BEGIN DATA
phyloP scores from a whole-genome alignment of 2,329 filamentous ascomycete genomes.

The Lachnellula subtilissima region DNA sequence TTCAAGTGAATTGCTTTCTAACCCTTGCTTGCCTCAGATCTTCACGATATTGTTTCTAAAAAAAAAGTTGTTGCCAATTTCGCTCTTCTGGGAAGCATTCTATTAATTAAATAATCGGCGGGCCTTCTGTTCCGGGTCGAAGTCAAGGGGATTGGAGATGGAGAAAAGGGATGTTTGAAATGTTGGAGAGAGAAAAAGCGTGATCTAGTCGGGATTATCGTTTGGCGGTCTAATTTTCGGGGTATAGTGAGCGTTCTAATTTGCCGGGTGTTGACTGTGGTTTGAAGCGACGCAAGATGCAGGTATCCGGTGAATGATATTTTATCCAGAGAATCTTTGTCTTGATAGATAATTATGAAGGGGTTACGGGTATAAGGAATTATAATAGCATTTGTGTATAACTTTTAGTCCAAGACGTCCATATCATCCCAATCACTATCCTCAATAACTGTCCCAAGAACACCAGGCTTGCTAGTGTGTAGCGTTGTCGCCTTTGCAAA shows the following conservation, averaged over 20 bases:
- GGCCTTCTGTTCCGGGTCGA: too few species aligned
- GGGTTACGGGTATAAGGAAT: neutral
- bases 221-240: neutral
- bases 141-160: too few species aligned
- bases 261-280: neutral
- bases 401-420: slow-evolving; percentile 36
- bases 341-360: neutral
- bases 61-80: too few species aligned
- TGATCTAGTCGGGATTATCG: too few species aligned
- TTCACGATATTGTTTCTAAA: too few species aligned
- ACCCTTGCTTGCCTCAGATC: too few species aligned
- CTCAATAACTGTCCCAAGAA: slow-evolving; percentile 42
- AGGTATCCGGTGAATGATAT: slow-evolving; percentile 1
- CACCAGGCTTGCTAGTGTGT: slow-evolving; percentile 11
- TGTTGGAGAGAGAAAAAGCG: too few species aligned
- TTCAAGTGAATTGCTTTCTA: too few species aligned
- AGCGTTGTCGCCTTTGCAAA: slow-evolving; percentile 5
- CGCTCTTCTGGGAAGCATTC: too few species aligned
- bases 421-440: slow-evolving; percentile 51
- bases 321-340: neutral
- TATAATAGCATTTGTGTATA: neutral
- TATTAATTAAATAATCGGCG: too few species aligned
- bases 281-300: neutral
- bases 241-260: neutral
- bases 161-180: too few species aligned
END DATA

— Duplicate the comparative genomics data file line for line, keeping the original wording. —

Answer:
phyloP scores from a whole-genome alignment of 2,329 filamentous ascomycete genomes.

The Lachnellula subtilissima region DNA sequence TTCAAGTGAATTGCTTTCTAACCCTTGCTTGCCTCAGATCTTCACGATATTGTTTCTAAAAAAAAAGTTGTTGCCAATTTCGCTCTTCTGGGAAGCATTCTATTAATTAAATAATCGGCGGGCCTTCTGTTCCGGGTCGAAGTCAAGGGGATTGGAGATGGAGAAAAGGGATGTTTGAAATGTTGGAGAGAGAAAAAGCGTGATCTAGTCGGGATTATCGTTTGGCGGTCTAATTTTCGGGGTATAGTGAGCGTTCTAATTTGCCGGGTGTTGACTGTGGTTTGAAGCGACGCAAGATGCAGGTATCCGGTGAATGATATTTTATCCAGAGAATCTTTGTCTTGATAGATAATTATGAAGGGGTTACGGGTATAAGGAATTATAATAGCATTTGTGTATAACTTTTAGTCCAAGACGTCCATATCATCCCAATCACTATCCTCAATAACTGTCCCAAGAACACCAGGCTTGCTAGTGTGTAGCGTTGTCGCCTTTGCAAA shows the following conservation, averaged over 20 bases:
- GGCCTTCTGTTCCGGGTCGA: too few species aligned
- GGGTTACGGGTATAAGGAAT: neutral
- bases 221-240: neutral
- bases 141-160: too few species aligned
- bases 261-280: neutral
- bases 401-420: slow-evolving; percentile 36
- bases 341-360: neutral
- bases 61-80: too few species aligned
- TGATCTAGTCGGGATTATCG: too few species aligned
- TTCACGATATTGTTTCTAAA: too few species aligned
- ACCCTTGCTTGCCTCAGATC: too few species aligned
- CTCAATAACTGTCCCAAGAA: slow-evolving; percentile 42
- AGGTATCCGGTGAATGATAT: slow-evolving; percentile 1
- CACCAGGCTTGCTAGTGTGT: slow-evolving; percentile 11
- TGTTGGAGAGAGAAAAAGCG: too few species aligned
- TTCAAGTGAATTGCTTTCTA: too few species aligned
- AGCGTTGTCGCCTTTGCAAA: slow-evolving; percentile 5
- CGCTCTTCTGGGAAGCATTC: too few species aligned
- bases 421-440: slow-evolving; percentile 51
- bases 321-340: neutral
- TATAATAGCATTTGTGTATA: neutral
- TATTAATTAAATAATCGGCG: too few species aligned
- bases 281-300: neutral
- bases 241-260: neutral
- bases 161-180: too few species aligned